Thursday, July 30, 2015

REVIEW: Expiration Day by William Campbell Powell

Expiration Day
What happens when you turn eighteen and there are no more tomorrows?
It is the year 2049, and humanity is on the brink of extinction….

Tania Deeley has always been told that she’s a rarity: a human child in a world where most children are sophisticated androids manufactured by Oxted Corporation. When a decline in global fertility ensued, it was the creation of these near-perfect human copies called teknoids that helped to prevent the utter collapse of society.

Though she has always been aware of the existence of teknoids, it is not until her first day at The Lady Maud High School for Girls that Tania realizes that her best friend, Siân, may be one. Returning home from the summer holiday, she is shocked by how much Siân has changed. Is it possible that these changes were engineered by Oxted? And if Siân could be a teknoid, how many others in Tania’s life are not real?

Driven by the need to understand what sets teknoids apart from their human counterparts, Tania begins to seek answers. But time is running out. For everyone knows that on their eighteenth “birthdays,” teknoids must be returned to Oxted—never to be heard from again.

I was expecting so much more in this book. Granted, I didn't know much about it when I picked it up, but I knew it was a dystopian and the tagline promises a lot more than I ended up reading. This book was okay, but it's basically a coming-of-age with robots and not a whole lot happens.

This book begins in the year 2049 on Tania's eleventh birthday and follows her throughout her teenage years. Tania lives in a world where there are few human children left, because a majority of the population is unable to have children. Instead, they adopt robot children. They look human and act human, even think they're human, but each are owned by a government corporation called Oxted. And once they reach 18, Oxted takes them back.

This book is written in diary format, as Tania's diary. She starts it at age 11 and continues writting out the details of her life as the years go back. It's an interesting format and Tania's voice was very strong in the writing. She also wrote as if to a future race, which could be annoying, but I actually thought that made it more real. I would probably wonder that too, and who's to say it's not possibly? In fact, there are intervals throughout the book that are actually from a future race reading Tania's diary. This was interesting, but unnecessary to the story. It was also really confusing.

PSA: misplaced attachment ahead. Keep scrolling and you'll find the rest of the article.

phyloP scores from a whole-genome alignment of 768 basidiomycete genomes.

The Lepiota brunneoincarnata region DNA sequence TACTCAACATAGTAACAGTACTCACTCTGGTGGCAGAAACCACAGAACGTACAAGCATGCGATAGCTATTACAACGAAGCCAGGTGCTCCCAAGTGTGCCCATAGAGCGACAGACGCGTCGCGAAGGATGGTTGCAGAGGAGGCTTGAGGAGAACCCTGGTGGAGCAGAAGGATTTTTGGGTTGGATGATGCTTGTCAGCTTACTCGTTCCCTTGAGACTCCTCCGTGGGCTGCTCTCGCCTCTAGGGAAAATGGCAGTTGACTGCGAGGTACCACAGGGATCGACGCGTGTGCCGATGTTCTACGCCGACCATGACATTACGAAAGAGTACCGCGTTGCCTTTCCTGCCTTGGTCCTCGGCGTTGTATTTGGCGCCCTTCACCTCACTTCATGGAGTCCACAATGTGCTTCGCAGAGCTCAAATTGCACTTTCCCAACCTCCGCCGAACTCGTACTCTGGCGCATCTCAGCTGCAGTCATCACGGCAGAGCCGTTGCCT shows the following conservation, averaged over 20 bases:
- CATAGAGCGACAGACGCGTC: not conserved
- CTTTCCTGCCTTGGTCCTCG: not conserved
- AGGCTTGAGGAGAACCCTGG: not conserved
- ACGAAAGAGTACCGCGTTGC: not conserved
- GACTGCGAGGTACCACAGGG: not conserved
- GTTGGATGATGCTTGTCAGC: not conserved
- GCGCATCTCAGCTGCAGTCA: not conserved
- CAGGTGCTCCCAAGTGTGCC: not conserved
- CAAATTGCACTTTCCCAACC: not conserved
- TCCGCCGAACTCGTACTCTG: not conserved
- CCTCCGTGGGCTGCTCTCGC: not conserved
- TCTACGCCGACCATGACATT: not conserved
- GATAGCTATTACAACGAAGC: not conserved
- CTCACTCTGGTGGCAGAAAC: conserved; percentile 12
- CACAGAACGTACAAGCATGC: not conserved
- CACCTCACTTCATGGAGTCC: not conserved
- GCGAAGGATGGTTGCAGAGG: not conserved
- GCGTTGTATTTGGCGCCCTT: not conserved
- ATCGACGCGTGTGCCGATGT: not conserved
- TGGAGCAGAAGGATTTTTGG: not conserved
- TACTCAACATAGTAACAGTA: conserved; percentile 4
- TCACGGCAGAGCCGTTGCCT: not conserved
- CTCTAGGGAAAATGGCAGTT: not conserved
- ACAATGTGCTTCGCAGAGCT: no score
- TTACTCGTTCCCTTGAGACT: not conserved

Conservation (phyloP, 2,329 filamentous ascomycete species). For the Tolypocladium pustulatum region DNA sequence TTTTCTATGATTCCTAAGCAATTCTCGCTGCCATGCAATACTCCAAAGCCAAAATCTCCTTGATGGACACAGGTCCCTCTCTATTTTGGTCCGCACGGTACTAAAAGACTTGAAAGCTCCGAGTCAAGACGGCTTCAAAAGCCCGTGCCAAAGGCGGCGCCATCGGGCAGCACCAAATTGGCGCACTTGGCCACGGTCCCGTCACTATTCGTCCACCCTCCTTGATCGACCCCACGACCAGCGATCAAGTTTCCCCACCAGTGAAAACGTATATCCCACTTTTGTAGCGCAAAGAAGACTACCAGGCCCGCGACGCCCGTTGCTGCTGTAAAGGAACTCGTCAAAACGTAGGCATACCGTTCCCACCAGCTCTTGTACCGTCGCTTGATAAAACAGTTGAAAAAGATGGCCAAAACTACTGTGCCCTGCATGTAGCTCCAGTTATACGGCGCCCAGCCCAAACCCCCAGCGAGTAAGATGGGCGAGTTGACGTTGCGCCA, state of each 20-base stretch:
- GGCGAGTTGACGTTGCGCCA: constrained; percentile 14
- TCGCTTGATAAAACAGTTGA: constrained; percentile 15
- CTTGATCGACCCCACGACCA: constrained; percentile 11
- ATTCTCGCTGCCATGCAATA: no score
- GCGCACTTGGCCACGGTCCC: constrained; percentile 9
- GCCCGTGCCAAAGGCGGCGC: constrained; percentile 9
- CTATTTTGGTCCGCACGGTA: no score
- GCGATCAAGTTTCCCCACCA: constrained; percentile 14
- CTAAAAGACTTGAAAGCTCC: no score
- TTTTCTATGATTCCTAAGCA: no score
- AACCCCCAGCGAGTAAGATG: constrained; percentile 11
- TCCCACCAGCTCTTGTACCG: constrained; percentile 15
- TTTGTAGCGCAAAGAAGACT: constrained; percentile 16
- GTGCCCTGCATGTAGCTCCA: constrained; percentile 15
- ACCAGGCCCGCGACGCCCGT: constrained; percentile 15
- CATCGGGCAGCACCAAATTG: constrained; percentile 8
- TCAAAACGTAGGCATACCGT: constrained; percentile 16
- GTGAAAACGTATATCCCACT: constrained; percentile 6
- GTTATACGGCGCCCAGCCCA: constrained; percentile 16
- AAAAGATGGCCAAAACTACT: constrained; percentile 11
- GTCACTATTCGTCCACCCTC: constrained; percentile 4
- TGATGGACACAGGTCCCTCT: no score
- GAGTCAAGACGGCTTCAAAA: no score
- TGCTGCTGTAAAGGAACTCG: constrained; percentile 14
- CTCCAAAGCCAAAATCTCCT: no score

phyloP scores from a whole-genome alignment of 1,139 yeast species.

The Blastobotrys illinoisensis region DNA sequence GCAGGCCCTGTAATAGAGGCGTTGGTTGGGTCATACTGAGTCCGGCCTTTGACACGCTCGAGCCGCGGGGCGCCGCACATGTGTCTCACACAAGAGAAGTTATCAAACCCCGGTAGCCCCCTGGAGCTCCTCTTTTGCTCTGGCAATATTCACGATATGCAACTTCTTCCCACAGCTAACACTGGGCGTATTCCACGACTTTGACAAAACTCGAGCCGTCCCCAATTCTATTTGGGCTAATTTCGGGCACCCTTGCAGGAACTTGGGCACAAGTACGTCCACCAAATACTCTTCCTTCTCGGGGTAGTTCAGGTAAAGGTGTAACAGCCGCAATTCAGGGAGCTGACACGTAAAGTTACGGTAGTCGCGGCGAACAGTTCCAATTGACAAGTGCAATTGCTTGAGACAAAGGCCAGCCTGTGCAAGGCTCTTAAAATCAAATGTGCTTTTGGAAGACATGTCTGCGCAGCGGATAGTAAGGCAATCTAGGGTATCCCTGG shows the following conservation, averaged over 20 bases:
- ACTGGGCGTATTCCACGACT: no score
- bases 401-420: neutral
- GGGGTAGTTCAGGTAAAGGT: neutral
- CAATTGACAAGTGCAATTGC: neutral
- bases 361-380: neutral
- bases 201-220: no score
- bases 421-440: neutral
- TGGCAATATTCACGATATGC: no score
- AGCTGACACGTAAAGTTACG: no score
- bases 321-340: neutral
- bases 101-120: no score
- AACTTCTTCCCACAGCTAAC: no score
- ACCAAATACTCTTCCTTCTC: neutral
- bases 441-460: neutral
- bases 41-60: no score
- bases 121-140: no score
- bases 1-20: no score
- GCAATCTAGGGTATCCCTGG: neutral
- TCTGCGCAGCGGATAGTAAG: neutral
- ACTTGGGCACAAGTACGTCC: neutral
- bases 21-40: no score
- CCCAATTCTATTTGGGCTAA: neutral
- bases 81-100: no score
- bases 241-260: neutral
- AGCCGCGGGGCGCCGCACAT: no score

I like the idea behind the book behind the robot children, but this book was less high-stakes dystopian and more coming-of-age. I wasn't expecting that and while I did like the ideas the book had (sorry for being vague, but I'm trying to avoid spoilers), this book was extremely slow-paced. Not much happened at all, it was mostly details of Tania's life. Granted, she's in the future, but not a whole lot happens.

Tania, as a character, she's okay. I thought it was interesting seeing her grow and learn more about the world she was living in. She has her flaws, but she did feel real. I can't really say much about her without spoiling things, though.

As for romance, Tania kind of likes a guy throughout the book, but I really didn't feel anything from it. It was really meh.

Overall, I wasn't overly impressed by this book. It has a very interesting idea, but it wasn't what I was expecting. If you want to read a slow-paced coming-of-age in a futuristic society, then this is for you, but not enough happened to pique my interest.

I hereby give this book
2.5 Stars
Meaning: I almost liked it, but not quite

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